The Power of Tension and Hope

I write the following for every Indigenous educator doing the work we do – and for anyone else for whom this resonates.

On tension.

I live in places of tension

in the tension between the holistic and affirming educational experiences for all learners, and the continuing reality that this is not the experience for so many children and youth

in the tension between the desire to reveal my anger at so many people in the system who make excuses to keep the status-quo of inequity and racism, and the understanding that their learning needs to be supported with invitations into learning and creating space for people to be curious

in the tension between doing what I personally want to do without thinking about how it might impact others, and knowing that I need to walk carefully because what I do does affect others

in the tension between wanting to separate my professional life from my personal life but knowing that this is not a luxury afforded to people whose identity is integral to the work

in the tension between believing that we can change our world for the better through education, and the cynicism that we won’t

and I learn in tension

in the tension that comes in seeking to learn

in the tension that is created when we open ourselves up to possibility

in the tension between who I am and who I want to be

in the tension that is created when I challenge my own thinking

in the tension that is created when I challenge others’ ideas

in the tension that is exists between self-doubt and certainty

in the tension that comes from dwelling in not-knowing

in the tension that comes from taking steps forward with no clear path

We need tension to grow – tension between what is, and the idea that there could be something better that we can be a part of affecting, or creating. When we enter into that space, we create the possibility of other possibilities.

Today, I also live in another kind of tension – the tension that exists when we witness the harm that human beings can to do each other, regardless of intention, and the ache in the wish that this was not a part of our world.

There is a tension between the need to exist in that loss, and in that grief, and the desire to move past it. I understand that we have to be able to imagine a better future in order to create that future. But this week it has been hard to do that.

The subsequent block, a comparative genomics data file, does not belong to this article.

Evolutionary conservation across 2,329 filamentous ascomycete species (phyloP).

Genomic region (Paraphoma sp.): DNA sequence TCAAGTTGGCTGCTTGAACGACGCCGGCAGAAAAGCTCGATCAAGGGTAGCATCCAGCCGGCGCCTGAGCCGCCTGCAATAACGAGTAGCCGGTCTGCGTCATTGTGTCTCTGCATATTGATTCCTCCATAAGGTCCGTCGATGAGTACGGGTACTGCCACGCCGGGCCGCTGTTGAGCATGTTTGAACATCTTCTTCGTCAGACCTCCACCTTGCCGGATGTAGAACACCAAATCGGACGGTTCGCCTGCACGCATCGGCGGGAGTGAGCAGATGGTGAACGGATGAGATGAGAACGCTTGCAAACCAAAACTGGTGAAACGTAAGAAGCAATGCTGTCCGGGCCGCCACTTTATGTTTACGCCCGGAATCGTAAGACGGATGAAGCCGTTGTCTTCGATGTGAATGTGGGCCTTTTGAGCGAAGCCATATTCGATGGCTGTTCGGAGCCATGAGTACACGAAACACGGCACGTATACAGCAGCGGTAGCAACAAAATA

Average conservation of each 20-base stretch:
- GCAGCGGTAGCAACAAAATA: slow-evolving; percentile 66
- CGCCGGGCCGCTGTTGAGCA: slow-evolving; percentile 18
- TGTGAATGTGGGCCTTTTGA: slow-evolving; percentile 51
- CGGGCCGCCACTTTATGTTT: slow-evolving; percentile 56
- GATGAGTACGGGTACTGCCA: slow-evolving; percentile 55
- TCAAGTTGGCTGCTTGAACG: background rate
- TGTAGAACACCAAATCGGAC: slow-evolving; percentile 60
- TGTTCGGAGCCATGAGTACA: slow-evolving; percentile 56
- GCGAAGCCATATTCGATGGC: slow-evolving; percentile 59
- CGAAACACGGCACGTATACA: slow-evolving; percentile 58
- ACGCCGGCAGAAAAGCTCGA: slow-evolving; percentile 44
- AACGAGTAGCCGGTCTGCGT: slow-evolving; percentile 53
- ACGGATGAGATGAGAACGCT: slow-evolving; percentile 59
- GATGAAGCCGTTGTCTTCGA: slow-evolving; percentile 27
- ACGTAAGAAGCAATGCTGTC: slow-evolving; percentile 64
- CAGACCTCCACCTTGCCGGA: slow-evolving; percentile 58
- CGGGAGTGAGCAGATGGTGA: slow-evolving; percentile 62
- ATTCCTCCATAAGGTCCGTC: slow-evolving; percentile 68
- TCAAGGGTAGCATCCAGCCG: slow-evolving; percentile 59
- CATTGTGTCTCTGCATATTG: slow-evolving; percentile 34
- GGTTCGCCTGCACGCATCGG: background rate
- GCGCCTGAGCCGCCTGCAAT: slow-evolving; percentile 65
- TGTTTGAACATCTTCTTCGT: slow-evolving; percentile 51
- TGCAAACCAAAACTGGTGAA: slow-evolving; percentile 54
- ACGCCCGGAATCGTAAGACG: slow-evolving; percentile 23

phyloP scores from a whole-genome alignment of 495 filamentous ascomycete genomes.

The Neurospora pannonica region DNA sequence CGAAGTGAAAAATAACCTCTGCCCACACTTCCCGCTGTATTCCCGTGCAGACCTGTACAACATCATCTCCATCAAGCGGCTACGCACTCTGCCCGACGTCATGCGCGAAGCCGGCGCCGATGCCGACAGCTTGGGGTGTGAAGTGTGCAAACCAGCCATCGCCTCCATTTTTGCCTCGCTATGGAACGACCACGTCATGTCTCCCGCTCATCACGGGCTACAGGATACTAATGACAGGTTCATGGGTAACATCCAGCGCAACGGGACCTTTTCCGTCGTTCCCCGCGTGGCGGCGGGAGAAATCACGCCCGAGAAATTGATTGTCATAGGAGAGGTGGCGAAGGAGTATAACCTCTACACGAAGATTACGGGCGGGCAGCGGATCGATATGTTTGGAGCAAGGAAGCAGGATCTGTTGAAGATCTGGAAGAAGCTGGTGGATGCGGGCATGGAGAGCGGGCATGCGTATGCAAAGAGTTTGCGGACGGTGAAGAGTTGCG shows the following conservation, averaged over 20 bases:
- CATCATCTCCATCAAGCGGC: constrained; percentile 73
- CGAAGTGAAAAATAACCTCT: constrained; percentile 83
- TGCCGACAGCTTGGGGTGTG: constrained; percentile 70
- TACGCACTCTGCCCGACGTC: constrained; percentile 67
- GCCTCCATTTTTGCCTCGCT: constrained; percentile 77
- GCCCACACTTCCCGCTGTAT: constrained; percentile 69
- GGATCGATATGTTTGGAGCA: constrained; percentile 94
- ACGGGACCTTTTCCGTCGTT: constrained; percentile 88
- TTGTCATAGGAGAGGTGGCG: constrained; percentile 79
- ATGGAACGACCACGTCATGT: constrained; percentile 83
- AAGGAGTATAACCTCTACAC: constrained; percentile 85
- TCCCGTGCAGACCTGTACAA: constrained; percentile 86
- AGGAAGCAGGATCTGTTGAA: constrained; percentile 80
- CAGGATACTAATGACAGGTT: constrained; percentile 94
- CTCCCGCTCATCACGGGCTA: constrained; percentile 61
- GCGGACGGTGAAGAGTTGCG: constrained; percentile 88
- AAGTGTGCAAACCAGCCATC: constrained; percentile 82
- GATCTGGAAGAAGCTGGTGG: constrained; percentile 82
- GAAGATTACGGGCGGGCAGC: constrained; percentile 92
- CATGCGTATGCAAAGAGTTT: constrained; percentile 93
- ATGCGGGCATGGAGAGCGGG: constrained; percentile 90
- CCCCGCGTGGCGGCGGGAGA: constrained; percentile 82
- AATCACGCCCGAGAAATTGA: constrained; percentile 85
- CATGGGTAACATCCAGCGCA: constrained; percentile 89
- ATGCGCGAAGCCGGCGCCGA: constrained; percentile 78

On hope.

Canadians have spent too much time looking away. Looking away from overt and systemic racism, from pain or death caused by racist attitudes and actions in health care, in policing, in criminal justice, in child-welfare systems, in government policies and practices, and yes, in education.

A week from now or a month from now, will people turn away again? Or will Canadians stand up and use this time to create real, impactful, positive change? Could this be a legacy of these 215 children, and of the others yet to be found? Let’s see this as yet another call to action for all Canadians – not just to learn the full scope of the ugly past, but also to do the work of making change now beyond what is easy or convenient – the work of critically challenging on-going bias and racism in both ourselves and others.

The pain of the past is carried in the bones of the present. There is no moving past – only moving through, surfacing the dark into the light and air that comes with acknowledging, and with sitting in witness.

So yes, we sit in witness now. We acknowledge and we grieve. And we connect with the spark of anger at the on-going injustices and we act. We listen, we read, we learn, we talk, we stop accepting excuses and half-truths, we advocate.

We learn about the devastation of colonization, and we recognize the difference between knowing about, and understanding.

We learn about racism of the past and how it manifests itself in the present, and we enter that harder place of learning about our current complicity in perpetuating it. This is not about guilt or recrimination. This is about taking responsibility for what we do now.

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